The Yin and Yang of New Orleans
Both thrive in the restless spirit of this town, yet each embraces a different dimension of its soul. As much as any two people can be, they are the yin and yang of New Orleans, windows into a city that revels in both glitter and gloom.
Al is the hospitality industry incarnate, a symbol of the Big Easy’s good-humored excess--deep-fried food, alcohol in to-go cups, the flash of breasts at a parade--all of which may be a bit much by middle-American standards but which is just the sort of splash most middle-Americans expect to find here. Anne is the champion of mystical New Orleans, the murky funk of a colonial port at the edge of the tropics--secret courtyards, jazz funerals, above-ground cemeteries--a moldering environment that she strives to shield from the homogeneity of the modern world.
“I live in the future,” Copeland said, summing up their differences as charitably as he could. “She lives in the past. The way past. The weird past.”
Al is by far the more accessible of the two, proud of his style and eager to share it. After his last wedding, held under a portrait of Marie Antoinette at the New Orleans Museum of Art, he had his bride, Luan, showered with thousands of rose petals dropped from a helicopter. She repaid him with heart-shaped fireworks. Latoya Jackson performed.
He boasts a priceless fleet of custom motorcycles, vintage cars and record-setting powerboats, some of which have been fitted with cryogenically frozen propellers. He keeps a full-time crew of three aboard his opulent 120-foot yacht, the Cajun Princess, which more accurately might be called the Love Boat, with its Jacuzzis, exotic animal skins and mirrored-and-padded bedrooms. Recently, he bought a burgundy 12-cylinder BMW 750IL sedan as a “family car” because Luan is pregnant with her first (and Al’s sixth) child.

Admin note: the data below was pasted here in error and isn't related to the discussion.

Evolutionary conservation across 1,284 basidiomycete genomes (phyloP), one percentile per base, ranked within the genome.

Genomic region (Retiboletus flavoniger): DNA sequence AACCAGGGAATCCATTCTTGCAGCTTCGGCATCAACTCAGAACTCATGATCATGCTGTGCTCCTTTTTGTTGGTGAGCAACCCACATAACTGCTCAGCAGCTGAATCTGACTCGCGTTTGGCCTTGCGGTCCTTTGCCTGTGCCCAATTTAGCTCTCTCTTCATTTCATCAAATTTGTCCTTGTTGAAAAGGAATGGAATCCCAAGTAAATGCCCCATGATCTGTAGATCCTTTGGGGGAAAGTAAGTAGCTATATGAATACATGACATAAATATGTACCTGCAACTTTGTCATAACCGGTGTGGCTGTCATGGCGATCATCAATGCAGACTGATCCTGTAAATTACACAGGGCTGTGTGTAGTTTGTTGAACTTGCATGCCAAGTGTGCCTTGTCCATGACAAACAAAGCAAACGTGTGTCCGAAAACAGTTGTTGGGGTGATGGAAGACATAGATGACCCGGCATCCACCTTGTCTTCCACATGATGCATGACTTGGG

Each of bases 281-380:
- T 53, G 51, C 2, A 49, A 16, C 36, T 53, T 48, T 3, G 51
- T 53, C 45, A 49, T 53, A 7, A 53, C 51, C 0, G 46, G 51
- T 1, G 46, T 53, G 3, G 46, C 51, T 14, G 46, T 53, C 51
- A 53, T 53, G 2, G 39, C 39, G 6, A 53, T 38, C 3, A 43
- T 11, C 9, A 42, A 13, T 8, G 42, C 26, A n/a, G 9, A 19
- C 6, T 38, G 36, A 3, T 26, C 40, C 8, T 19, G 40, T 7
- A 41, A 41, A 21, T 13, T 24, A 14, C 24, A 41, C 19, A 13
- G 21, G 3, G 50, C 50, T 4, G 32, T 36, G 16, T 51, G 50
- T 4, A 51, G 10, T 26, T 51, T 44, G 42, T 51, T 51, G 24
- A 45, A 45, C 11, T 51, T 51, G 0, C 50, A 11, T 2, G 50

“I guess I like things that are glitzy, but I like them in a classy way,” said Copeland, who cuts a youthful figure, buffed by a daily two-hour workout with a personal trainer and topped with a meticulously feathered coif.
From Street-Fighter to Restaurateur
Culturally speaking, he is what New Orleanians call a Yat--as in, “Where y’at?” the boilerplate greeting of blue-collar kids in the old ethnic enclaves, back before all their families fled to the suburbs. His father managed the seafood counter at a grocery store. His mother was a housewife. After they divorced, young Alvin Charles Copeland found himself living under his grandmother’s care in the St. Thomas housing project--a fairly miserable place, he remembers, where not everyone could even afford shoes.
He earned a reputation as a street-fighter. He got arrested for stealing a bicycle. At 16, he dropped out. At 18, he got married.
“I never forget being poor,” Copeland said. “I know what it is, and I don’t want it.”
With the help of his two older brothers, Copeland built a doughnut shop from scratch, working day and night to keep his tiny business afloat. Across the street, a Kentucky Fried Chicken stand was clobbering him. Copeland saw the light. In 1972, he opened Chicken on the Run. It was a bust. He closed for three days, boosted the cayenne content of his birds, then reopened as Popeyes--a name taken from “The French Connection,” in which a detective busts down a door and announces, “Hit the wall, Popeye’s here!”